When I look at it the fact that our whole entire business is based on powering up people. It’s based on conscious living, it’s based on being advocates, advisors and consultants versus pushy sales people.

We help people 10 x and 20 x their businesses, but the most powerful thing we do is power up people to see their potential and they therefore do the same with their teams, their families and their communities.

The most important thing we do is mirror back to people how strong and capable they really are.

What are your “5 things I wish someone told me before I started leading my company” and why. Please share a story or example for each.

  1. You Need to have Confidence in your Value

It’s very difficult as a leader to negotiate for yourself in general, but I think it’s very difficult without knowing yourself and knowing your strengths and weaknesses to actually garner what you’re worth in the market.

I wish I knew that I had to be unbelievably confident and relentlessly motivated to believe in myself and to believe in the services and products that we bring to the world.

2. You Have to Make Hard Decisions — That People Will Judge

I wish people had told me that being a strong leader doesn’t mean that everyone will agree with you.

For example, I’ve had to make decisions to stand up for myself, I’ve had people on my team try to compromise our business, and at the end of the day, the most important business decisions I’ve made, that anyone in my place would have made, were the most judged decisions I’ve ever made.

As a leader it’s okay to trust yourself.

3. You Don’t Have to Tell your Side of the Story

You don’t have to justify your actions, as long as you have good, clear intentions and you’re doing what you feel is right for the whole business in the long-term, the people who stay in that business will be stronger.

Business can be difficult, you have to make decisions that will help the future of your business. People management can be really tricky. At the end of the day I really believe that if someone is not a good fit for the business, if you don’t see them being a part of the business in five years, or the impact of their presence in the business will not support your vision, then it’s also not a positive fit for that person.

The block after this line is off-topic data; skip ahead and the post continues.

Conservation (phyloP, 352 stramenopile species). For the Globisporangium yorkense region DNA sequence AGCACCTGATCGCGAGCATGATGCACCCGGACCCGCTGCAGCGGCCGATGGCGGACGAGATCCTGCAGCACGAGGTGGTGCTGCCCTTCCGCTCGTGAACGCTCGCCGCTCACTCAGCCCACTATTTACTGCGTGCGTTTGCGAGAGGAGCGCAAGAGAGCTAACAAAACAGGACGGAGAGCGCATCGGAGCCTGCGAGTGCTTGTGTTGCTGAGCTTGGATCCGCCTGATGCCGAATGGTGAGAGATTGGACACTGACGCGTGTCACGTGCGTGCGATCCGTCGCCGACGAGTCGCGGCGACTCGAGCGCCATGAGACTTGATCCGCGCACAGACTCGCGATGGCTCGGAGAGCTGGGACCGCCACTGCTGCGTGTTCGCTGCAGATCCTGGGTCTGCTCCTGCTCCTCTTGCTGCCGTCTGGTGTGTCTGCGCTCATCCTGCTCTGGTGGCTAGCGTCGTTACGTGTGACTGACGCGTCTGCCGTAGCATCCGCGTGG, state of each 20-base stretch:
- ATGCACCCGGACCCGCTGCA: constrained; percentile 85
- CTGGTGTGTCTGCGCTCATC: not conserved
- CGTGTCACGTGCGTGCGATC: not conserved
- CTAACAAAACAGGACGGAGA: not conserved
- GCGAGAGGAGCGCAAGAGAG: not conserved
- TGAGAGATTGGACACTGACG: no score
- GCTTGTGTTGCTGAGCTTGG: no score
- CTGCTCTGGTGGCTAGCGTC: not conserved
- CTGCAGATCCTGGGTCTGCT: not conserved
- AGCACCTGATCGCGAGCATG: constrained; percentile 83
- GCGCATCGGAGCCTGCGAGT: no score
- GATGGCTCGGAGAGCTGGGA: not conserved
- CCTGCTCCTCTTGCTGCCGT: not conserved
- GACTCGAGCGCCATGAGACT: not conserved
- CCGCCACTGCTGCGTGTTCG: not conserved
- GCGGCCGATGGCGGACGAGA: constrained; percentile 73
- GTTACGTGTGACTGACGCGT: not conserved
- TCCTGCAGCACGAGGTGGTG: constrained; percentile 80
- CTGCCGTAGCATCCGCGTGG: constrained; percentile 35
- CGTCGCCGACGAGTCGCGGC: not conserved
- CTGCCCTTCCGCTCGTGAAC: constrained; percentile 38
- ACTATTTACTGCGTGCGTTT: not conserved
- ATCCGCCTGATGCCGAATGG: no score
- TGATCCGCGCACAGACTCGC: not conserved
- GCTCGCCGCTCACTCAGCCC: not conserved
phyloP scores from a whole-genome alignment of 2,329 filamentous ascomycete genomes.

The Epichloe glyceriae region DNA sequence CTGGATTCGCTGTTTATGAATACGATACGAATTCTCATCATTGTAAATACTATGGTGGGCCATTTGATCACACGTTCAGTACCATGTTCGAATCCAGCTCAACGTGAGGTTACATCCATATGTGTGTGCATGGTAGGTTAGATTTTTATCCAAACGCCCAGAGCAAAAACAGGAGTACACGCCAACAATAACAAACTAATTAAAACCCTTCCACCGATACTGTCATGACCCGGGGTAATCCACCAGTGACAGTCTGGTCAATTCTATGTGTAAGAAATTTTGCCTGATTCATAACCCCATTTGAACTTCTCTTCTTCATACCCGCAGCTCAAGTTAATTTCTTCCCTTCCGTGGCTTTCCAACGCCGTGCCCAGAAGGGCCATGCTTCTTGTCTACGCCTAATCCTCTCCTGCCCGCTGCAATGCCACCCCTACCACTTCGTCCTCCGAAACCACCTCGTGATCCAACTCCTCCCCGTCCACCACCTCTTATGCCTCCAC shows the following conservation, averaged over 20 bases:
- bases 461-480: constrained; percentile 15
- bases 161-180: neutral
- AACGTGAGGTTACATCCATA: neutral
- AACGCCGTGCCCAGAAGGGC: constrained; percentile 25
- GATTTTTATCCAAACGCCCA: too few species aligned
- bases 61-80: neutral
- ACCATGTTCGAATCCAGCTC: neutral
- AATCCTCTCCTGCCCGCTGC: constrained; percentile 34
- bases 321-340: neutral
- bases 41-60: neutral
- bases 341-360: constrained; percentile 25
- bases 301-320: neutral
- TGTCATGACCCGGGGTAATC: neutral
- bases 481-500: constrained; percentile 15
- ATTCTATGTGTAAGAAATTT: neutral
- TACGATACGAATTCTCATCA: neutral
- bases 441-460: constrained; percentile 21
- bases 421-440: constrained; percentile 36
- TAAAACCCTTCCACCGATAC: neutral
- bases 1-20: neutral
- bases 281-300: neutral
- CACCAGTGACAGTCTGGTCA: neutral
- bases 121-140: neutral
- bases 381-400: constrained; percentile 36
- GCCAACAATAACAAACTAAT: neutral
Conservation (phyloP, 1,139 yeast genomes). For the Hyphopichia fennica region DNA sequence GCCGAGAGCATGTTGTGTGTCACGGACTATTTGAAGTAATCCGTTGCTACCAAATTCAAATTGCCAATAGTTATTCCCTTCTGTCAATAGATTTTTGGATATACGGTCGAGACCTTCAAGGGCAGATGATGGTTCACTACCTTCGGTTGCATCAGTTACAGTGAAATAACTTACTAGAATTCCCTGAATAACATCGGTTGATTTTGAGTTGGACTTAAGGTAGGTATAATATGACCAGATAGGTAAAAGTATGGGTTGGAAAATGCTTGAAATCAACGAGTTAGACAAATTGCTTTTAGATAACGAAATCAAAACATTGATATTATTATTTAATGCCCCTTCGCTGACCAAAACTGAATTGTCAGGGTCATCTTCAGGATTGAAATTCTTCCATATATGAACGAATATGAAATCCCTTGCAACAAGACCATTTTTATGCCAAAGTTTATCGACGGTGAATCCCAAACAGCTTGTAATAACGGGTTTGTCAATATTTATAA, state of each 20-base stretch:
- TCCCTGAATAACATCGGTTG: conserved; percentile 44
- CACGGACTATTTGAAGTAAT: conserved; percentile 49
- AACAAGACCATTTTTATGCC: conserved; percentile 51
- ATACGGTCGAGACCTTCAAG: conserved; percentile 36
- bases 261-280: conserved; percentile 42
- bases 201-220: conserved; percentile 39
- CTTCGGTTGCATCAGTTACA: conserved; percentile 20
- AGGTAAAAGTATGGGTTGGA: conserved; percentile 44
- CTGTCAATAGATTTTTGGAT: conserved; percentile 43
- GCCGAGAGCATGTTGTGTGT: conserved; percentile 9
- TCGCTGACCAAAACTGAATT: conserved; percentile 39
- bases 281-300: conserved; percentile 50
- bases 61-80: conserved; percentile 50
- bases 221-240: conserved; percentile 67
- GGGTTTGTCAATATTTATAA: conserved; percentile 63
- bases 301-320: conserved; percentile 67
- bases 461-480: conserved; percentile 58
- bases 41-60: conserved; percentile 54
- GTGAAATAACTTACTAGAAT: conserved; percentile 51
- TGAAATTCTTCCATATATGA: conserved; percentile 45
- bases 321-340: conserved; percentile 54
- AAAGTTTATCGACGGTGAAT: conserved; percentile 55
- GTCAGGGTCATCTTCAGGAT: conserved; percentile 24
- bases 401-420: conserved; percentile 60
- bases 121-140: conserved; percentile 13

It’s more important to focus on where you’re going than to stay in the mud of any challenges that might come up.

4. You Have to be so Good People Can’t Ignore You

Our benchmark is to be the best in the world at what we do. At the end of the day we have to be so good, and bring so much value to the market and let our results speak so strongly for themselves that they can’t ignore us.

Setting the bar up so high will give you an edge, because most people aren’t confident enough to show up and be the best.

5. How Often People are Dishonest in Business

I wish someone told me how often people are not honest in business, that it’s more important to work with people who share the same values with you, than the opportunity on the table.

If you do business with people who you don’t believe in or you cannot trust, or your values don’t align with, you’re going to spend more time spinning your wheels, you’ll never be able to get to the opportunities or the growth.

I wish I had known that not everybody has great intentions in business, and that the old saying is true, people will say a lot, but very few people will show up and act on it.

Always watch what people do, before you listen to what they say.

You are a person of great influence. If you could start a movement that would bring the most amount of good to the most amount of people, what would that be? You never know what your idea can trigger. 🙂

Conscious living. I think people who are conscious about who they are, their values, and what they’re bringing to the world are typically better parents, better team members, better community supporters, better people.

I find the ability to ‘do good’ is just more naturally present for people with a conscious mindset. If I can help people raise their consciousness and see their abilities and power, they will ultimately serve the world through their greater purpose with ease. If KBCC can have any influence on people leading themselves versus looking at others, that’s a win!

How can our readers follow you on social media?

Linkedin: https://www.linkedin.com/company/10528394/

Facebook: https://www.facebook.com/KathleenBlackCoaching/

Instagram: https://www.instagram.com/kathleenblackcoaching/

Twitter: https://twitter.com/kbccoaching

This was very inspiring. Thank you so much for joining us!

We use cookies on our site to give you the best experience possible. By continuing to browse the site, you agree to this use. For more information on how we use cookies, see our Privacy Policy.